When you remortgage you can see the impact of changing the term on your monthly repayments. You should aim to make these affordable but also at the shortest term you can manage.
A mortgage broker can help you find the shortest mortgage term at which the mortgage payments will still meet a lender’s affordability rules.
An offset mortgage has a savings account linked to your mortgage, the money held in your savings account is used to reduce your mortgage balance and thereby the total mortgage interest charged.
Usually you can choose whether to have this saving reflected in lower mortgage payments or a shorter term. If you wanted, you could also overpay and save even more money.
You can reduce your mortgage costs by paying fees up front then these and avoiding having interest added to these.
You should always pay off other more expensive debt before looking to overpay or reduce your mortgage term.
Read our guide to getting to debt free.
Some fixed rate mortgages offer flexibility when it comes to overpayments, typically allowing homeowners to overpay by up to 10% of the total balance of the mortgage per year. You may have to pay a penalty if you go over this, and if you pay off your mortgage completely you will likely be hit with an Early Repayment Charge.
You should check with your mortgage lender or broker before overpaying, or check section 11 of your Mortgage Offer for more details.
You do not need to wait for your remortgage date to start making overpayments. As long as your mortgage product allows overpayments without penalty you should start these as soon as you want. If you want to reduce your mortgage term this will change your monthly mortgage payment and as a result your lender will want to run a new affordability check to make sure this remains affordable. This in effect means you are applying for a new mortgage, so should only be done if there are no early repayment clauses on your current mortgage.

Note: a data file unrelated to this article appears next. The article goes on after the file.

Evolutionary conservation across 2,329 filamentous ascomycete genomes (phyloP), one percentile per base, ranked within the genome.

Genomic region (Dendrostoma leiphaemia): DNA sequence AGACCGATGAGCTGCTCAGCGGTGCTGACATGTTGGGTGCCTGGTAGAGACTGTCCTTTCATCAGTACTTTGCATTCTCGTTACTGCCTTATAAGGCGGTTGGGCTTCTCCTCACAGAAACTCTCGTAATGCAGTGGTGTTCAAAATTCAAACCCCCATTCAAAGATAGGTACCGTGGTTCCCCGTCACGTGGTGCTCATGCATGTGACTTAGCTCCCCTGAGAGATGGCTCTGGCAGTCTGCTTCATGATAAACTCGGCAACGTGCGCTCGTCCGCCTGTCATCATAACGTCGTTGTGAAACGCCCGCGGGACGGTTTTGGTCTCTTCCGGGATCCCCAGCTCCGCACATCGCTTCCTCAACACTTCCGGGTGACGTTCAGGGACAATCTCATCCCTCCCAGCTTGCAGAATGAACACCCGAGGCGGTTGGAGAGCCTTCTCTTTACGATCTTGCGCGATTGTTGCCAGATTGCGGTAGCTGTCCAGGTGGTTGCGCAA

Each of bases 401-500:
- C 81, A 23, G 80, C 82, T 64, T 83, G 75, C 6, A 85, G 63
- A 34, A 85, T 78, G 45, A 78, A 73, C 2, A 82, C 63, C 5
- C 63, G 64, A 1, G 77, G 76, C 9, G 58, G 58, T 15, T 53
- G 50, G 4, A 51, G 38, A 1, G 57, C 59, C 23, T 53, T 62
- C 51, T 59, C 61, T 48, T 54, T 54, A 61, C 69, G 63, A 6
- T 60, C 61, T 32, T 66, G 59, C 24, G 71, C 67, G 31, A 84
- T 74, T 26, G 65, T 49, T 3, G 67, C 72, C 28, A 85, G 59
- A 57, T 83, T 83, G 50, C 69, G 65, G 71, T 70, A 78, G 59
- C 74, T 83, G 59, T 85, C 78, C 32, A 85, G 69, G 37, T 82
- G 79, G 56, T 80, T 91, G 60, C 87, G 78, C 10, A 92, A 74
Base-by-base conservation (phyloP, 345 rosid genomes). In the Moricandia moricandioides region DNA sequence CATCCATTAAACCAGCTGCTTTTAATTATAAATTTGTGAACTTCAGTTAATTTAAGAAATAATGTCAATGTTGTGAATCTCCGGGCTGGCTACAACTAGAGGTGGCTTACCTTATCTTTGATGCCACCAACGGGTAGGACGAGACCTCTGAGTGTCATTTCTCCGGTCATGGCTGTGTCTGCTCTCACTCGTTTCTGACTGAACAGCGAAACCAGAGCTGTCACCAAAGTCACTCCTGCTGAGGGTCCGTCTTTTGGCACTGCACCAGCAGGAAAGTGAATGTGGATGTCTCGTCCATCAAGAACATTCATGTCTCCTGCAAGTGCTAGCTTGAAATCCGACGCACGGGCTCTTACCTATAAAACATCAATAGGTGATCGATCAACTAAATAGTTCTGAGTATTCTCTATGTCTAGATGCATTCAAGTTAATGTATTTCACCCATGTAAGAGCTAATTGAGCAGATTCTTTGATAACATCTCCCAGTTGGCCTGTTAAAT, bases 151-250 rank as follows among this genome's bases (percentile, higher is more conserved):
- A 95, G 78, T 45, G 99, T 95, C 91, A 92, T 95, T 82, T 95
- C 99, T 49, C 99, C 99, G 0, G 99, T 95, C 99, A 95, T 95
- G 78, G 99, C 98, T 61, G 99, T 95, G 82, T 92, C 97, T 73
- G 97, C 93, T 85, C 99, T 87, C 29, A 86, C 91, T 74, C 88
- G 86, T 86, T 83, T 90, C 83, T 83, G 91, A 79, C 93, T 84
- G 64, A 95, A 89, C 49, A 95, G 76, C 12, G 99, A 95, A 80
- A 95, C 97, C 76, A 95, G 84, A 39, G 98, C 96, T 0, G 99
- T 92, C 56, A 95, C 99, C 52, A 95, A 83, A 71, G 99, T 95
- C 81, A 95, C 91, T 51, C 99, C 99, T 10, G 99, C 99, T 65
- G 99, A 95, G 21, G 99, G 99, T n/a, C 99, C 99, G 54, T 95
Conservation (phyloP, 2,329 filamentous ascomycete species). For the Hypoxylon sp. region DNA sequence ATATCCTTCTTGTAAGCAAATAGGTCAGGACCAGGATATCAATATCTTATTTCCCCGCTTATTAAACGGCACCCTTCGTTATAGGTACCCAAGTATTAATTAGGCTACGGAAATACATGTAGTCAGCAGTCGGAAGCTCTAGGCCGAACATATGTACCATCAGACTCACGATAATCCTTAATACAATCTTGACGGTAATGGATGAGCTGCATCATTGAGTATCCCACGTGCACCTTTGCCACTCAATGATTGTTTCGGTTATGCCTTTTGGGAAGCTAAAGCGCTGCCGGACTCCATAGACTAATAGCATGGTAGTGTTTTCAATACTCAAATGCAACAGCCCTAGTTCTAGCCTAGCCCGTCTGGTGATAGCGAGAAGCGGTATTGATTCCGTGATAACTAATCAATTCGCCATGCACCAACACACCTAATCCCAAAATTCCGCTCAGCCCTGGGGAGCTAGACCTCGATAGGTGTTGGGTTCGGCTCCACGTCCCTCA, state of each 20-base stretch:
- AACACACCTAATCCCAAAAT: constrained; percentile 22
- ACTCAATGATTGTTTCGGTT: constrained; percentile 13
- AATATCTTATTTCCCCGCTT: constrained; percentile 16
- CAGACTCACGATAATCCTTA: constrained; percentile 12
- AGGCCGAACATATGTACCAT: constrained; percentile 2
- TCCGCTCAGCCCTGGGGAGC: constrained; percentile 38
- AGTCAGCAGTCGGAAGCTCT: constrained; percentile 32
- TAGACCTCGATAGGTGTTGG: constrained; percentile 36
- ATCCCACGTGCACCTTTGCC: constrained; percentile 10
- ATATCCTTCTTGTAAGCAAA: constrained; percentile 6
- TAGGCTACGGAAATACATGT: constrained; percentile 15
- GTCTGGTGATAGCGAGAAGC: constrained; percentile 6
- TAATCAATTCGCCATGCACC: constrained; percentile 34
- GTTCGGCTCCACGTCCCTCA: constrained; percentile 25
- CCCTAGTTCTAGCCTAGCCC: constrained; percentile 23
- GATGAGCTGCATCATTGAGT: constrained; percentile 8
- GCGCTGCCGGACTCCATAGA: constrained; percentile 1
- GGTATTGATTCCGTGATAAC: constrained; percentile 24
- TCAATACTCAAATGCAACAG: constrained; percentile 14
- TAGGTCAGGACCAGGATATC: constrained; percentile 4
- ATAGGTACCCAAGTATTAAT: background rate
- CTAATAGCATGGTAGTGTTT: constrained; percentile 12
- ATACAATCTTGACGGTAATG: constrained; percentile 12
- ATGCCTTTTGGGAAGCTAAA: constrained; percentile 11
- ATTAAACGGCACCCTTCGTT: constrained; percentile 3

No. Your money repays a portion of your mortgage balance – you save mortgage interest instead.
You're not liable for any tax on interest you save on your mortgage. Only if you earn interest on your offset savings – which is unlikely – will you have to pay tax, and then solely on any interest earned over your Personal Savings Allowance.
Because you aren't physically repaying your mortgage, you don't have to pay any Early Repayment Charges.
Your savings remains separate to your mortgage and can be withdrawn depending on the terms of the account.
You should check with your mortgage lender if your offset mortgage allows withdrawals.
The first £85,000 of your offset savings are covered by the Financial Services Compensation Scheme.
Disclaimer: This information is intended solely to provide guidance and is not financial advice. Moneyfacts will not be liable for any loss arising from your use or reliance on this information. If you are in any doubt, Moneyfacts recommends you obtain independent financial advice.